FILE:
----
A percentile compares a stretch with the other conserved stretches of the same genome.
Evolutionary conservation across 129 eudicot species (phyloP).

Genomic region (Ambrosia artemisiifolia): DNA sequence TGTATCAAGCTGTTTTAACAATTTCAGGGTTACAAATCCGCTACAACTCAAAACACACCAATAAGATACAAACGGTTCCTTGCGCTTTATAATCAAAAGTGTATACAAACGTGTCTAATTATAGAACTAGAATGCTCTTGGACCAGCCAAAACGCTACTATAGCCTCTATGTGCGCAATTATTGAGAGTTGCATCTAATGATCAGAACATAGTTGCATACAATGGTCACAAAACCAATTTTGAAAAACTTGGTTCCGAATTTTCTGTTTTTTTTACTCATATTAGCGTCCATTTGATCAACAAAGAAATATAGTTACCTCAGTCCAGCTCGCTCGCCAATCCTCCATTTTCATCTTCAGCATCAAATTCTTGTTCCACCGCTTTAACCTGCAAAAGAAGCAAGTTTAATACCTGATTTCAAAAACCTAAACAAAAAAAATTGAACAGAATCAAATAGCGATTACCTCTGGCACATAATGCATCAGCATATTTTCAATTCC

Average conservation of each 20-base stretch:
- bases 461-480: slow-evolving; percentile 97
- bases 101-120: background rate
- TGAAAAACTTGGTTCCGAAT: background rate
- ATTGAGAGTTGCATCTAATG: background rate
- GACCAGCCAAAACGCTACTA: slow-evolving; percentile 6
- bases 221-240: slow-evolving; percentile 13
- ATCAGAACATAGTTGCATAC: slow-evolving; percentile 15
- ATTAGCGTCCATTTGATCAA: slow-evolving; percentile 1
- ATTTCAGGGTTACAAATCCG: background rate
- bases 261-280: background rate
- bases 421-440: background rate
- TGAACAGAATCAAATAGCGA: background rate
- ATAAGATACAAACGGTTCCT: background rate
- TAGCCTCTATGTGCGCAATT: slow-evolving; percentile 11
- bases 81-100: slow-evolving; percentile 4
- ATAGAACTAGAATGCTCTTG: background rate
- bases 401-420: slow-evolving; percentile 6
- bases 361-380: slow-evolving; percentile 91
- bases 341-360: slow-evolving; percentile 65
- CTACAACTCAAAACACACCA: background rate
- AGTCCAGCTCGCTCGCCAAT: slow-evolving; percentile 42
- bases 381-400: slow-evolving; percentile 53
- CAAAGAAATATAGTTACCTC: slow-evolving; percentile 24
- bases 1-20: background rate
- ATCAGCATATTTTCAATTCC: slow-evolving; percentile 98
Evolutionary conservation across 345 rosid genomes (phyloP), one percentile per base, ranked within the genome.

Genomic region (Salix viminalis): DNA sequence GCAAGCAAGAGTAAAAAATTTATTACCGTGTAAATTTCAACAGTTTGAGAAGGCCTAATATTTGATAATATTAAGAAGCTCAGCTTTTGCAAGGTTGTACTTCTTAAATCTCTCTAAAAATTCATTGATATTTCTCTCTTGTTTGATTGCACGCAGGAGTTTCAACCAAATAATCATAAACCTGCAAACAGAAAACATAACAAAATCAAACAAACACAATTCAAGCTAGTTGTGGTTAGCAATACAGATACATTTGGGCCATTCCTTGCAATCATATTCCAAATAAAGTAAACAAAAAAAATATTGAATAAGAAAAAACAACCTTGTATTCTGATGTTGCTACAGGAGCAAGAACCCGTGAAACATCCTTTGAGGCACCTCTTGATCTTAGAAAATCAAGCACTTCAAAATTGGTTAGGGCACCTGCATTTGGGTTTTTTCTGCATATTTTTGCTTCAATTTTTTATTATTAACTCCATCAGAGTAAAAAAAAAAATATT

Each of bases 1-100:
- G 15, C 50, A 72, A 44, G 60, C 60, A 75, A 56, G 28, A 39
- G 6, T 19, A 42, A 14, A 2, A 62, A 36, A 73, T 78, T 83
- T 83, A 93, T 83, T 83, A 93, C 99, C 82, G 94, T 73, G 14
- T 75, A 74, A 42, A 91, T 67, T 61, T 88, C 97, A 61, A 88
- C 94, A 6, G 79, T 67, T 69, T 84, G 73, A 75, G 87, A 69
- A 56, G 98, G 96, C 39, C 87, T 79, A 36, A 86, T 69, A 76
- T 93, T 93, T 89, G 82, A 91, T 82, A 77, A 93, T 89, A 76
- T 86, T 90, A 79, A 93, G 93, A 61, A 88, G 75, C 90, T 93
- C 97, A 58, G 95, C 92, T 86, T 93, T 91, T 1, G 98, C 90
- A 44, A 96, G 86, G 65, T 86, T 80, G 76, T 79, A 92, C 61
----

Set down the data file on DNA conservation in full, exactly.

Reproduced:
A percentile compares a stretch with the other conserved stretches of the same genome.
Evolutionary conservation across 129 eudicot species (phyloP).

Genomic region (Ambrosia artemisiifolia): DNA sequence TGTATCAAGCTGTTTTAACAATTTCAGGGTTACAAATCCGCTACAACTCAAAACACACCAATAAGATACAAACGGTTCCTTGCGCTTTATAATCAAAAGTGTATACAAACGTGTCTAATTATAGAACTAGAATGCTCTTGGACCAGCCAAAACGCTACTATAGCCTCTATGTGCGCAATTATTGAGAGTTGCATCTAATGATCAGAACATAGTTGCATACAATGGTCACAAAACCAATTTTGAAAAACTTGGTTCCGAATTTTCTGTTTTTTTTACTCATATTAGCGTCCATTTGATCAACAAAGAAATATAGTTACCTCAGTCCAGCTCGCTCGCCAATCCTCCATTTTCATCTTCAGCATCAAATTCTTGTTCCACCGCTTTAACCTGCAAAAGAAGCAAGTTTAATACCTGATTTCAAAAACCTAAACAAAAAAAATTGAACAGAATCAAATAGCGATTACCTCTGGCACATAATGCATCAGCATATTTTCAATTCC

Average conservation of each 20-base stretch:
- bases 461-480: slow-evolving; percentile 97
- bases 101-120: background rate
- TGAAAAACTTGGTTCCGAAT: background rate
- ATTGAGAGTTGCATCTAATG: background rate
- GACCAGCCAAAACGCTACTA: slow-evolving; percentile 6
- bases 221-240: slow-evolving; percentile 13
- ATCAGAACATAGTTGCATAC: slow-evolving; percentile 15
- ATTAGCGTCCATTTGATCAA: slow-evolving; percentile 1
- ATTTCAGGGTTACAAATCCG: background rate
- bases 261-280: background rate
- bases 421-440: background rate
- TGAACAGAATCAAATAGCGA: background rate
- ATAAGATACAAACGGTTCCT: background rate
- TAGCCTCTATGTGCGCAATT: slow-evolving; percentile 11
- bases 81-100: slow-evolving; percentile 4
- ATAGAACTAGAATGCTCTTG: background rate
- bases 401-420: slow-evolving; percentile 6
- bases 361-380: slow-evolving; percentile 91
- bases 341-360: slow-evolving; percentile 65
- CTACAACTCAAAACACACCA: background rate
- AGTCCAGCTCGCTCGCCAAT: slow-evolving; percentile 42
- bases 381-400: slow-evolving; percentile 53
- CAAAGAAATATAGTTACCTC: slow-evolving; percentile 24
- bases 1-20: background rate
- ATCAGCATATTTTCAATTCC: slow-evolving; percentile 98
Evolutionary conservation across 345 rosid genomes (phyloP), one percentile per base, ranked within the genome.

Genomic region (Salix viminalis): DNA sequence GCAAGCAAGAGTAAAAAATTTATTACCGTGTAAATTTCAACAGTTTGAGAAGGCCTAATATTTGATAATATTAAGAAGCTCAGCTTTTGCAAGGTTGTACTTCTTAAATCTCTCTAAAAATTCATTGATATTTCTCTCTTGTTTGATTGCACGCAGGAGTTTCAACCAAATAATCATAAACCTGCAAACAGAAAACATAACAAAATCAAACAAACACAATTCAAGCTAGTTGTGGTTAGCAATACAGATACATTTGGGCCATTCCTTGCAATCATATTCCAAATAAAGTAAACAAAAAAAATATTGAATAAGAAAAAACAACCTTGTATTCTGATGTTGCTACAGGAGCAAGAACCCGTGAAACATCCTTTGAGGCACCTCTTGATCTTAGAAAATCAAGCACTTCAAAATTGGTTAGGGCACCTGCATTTGGGTTTTTTCTGCATATTTTTGCTTCAATTTTTTATTATTAACTCCATCAGAGTAAAAAAAAAAATATT

Each of bases 1-100:
- G 15, C 50, A 72, A 44, G 60, C 60, A 75, A 56, G 28, A 39
- G 6, T 19, A 42, A 14, A 2, A 62, A 36, A 73, T 78, T 83
- T 83, A 93, T 83, T 83, A 93, C 99, C 82, G 94, T 73, G 14
- T 75, A 74, A 42, A 91, T 67, T 61, T 88, C 97, A 61, A 88
- C 94, A 6, G 79, T 67, T 69, T 84, G 73, A 75, G 87, A 69
- A 56, G 98, G 96, C 39, C 87, T 79, A 36, A 86, T 69, A 76
- T 93, T 93, T 89, G 82, A 91, T 82, A 77, A 93, T 89, A 76
- T 86, T 90, A 79, A 93, G 93, A 61, A 88, G 75, C 90, T 93
- C 97, A 58, G 95, C 92, T 86, T 93, T 91, T 1, G 98, C 90
- A 44, A 96, G 86, G 65, T 86, T 80, G 76, T 79, A 92, C 61